Americans may have learned a sense of frugality in the tough days following the 2008 financial meltdown, but those thrifty ways seem to have gone by the wayside.
According to the Federal Reserve, U.S. consumers now owe almost $13 trillion for car, home and credit card loans, a number that’s even higher than it was before the days of the Great Recession.
Spending may help keep the economy buoyant and be beneficial to the country’s hospitality, service and tourism industries, but there are also some key concerns to watch as that collective debt load grows ever larger.
Student Loan Debt at Record Numbers
While home and car loans do help produce a bit of equity and keep America on the road, our staggering student loan load has become a significant burden for more and more graduates, especially those who haven’t been able to land the higher-paying jobs they’d hoped their degree might help them get.
Americans now owe $1.34 trillion in student loans – a number about the same as the annual gross domestic product of Russia – and with college tuitions on the increase and more students heading to universities or trade schools each year, that number is rising at a fast rate.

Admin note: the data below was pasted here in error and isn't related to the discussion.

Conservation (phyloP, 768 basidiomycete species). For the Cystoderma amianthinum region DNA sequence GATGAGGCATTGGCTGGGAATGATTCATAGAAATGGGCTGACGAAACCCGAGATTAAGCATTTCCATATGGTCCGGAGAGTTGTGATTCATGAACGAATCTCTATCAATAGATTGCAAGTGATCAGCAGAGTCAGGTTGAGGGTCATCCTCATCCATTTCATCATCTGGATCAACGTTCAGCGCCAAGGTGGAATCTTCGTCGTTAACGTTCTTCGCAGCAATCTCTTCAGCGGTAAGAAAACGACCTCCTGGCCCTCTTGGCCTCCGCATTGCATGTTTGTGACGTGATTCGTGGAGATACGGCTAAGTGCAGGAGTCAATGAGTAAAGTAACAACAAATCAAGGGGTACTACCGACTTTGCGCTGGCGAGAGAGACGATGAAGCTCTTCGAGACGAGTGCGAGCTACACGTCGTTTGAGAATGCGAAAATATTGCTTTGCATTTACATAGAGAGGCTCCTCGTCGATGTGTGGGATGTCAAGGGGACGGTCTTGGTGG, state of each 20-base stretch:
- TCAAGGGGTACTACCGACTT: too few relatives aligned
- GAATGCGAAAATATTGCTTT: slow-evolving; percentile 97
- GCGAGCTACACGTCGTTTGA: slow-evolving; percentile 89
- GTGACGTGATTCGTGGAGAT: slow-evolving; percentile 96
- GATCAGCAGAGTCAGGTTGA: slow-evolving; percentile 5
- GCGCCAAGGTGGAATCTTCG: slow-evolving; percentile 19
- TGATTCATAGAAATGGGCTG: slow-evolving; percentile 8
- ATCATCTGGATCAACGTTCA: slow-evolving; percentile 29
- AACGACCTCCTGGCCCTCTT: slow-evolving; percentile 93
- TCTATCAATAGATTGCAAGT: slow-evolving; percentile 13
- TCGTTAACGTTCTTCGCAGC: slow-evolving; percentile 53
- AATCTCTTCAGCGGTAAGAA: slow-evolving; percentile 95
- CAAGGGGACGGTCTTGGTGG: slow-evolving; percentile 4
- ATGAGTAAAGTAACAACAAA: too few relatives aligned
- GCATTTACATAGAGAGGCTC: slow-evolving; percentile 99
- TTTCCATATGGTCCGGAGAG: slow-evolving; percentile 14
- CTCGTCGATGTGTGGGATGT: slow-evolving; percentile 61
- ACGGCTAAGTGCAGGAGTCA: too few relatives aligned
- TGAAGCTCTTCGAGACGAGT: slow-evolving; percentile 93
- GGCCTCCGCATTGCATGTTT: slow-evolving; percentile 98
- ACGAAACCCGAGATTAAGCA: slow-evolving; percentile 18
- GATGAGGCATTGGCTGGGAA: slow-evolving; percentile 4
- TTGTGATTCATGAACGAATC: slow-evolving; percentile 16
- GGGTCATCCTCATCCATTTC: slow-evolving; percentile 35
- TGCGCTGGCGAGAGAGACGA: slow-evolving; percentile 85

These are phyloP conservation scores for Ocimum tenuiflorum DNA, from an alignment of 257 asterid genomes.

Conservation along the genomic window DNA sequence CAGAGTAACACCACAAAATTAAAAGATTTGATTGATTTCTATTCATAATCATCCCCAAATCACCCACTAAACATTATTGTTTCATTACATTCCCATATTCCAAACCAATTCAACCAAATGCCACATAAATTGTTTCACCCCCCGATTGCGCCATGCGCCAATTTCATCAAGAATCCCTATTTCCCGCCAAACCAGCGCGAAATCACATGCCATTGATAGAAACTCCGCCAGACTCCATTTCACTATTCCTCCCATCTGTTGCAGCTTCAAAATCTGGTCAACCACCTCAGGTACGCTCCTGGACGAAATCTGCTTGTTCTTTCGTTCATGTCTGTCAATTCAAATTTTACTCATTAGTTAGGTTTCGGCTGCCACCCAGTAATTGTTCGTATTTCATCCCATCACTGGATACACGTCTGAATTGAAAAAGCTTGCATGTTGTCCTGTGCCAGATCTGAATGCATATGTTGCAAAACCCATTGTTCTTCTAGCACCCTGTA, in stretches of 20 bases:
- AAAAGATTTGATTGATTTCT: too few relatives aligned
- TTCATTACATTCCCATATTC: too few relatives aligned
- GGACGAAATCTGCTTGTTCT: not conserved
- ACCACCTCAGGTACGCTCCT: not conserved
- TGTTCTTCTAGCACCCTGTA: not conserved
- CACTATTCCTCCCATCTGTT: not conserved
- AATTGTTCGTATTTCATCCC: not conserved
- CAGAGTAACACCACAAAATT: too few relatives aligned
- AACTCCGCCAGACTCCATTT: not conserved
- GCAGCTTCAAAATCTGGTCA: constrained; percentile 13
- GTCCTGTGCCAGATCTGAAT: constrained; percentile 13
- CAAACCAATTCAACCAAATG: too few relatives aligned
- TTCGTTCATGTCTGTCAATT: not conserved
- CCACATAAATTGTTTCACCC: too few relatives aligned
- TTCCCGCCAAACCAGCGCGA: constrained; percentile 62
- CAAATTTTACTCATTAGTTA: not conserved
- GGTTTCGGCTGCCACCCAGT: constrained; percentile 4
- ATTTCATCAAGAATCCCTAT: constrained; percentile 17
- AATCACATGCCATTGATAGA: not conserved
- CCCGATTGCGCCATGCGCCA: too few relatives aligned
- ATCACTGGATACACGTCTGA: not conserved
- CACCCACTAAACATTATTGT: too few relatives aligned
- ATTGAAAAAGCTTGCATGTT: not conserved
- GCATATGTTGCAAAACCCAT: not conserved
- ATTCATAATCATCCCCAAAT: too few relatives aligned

Student loan debt can also become a serious burden for workers, most of whom would rather be spending that money on new purchases or rent, and almost 11 percent of student loan holders are now 90 days or more behind on making their payments.
Car Loans Also on the Increase
If there’s one thing Americans love, it’s new cars, and with average transaction prices on the rise and the SUV and pickup truck craze filling the country’s garages with large, high-value, low-mileage vehicles. It’s a $1.17 trillion part of the economy, with record sales.
And as those costs go up, car buyers are also signing much longer and longer car loan agreements to lighten their monthly payments, with the average car loan now 62 months or more.
Making a hefty monthly payment for almost six years can become a strain on many consumers’ budgets, not to mention the ever-escalating prices for car insurance, and about the only respite is low fuel prices – though they are sure to not last forever.
Charging it is Back in Style
Credit card debt is also a major part of America’s overall, escalating debt load, with three-quarters of a trillion dollars now on consumers’ monthly bills.
And with deepening credit card debt comes credit issues – missed payments, total defaults or consumers carrying balances that are too large or spreading their credit too widely with too many bank, department store or gas station cards.
Those who realize that they’ve spent themselves into a spot that they can’t get out of may also want to consider some professional help. Are you looking for credit repair services?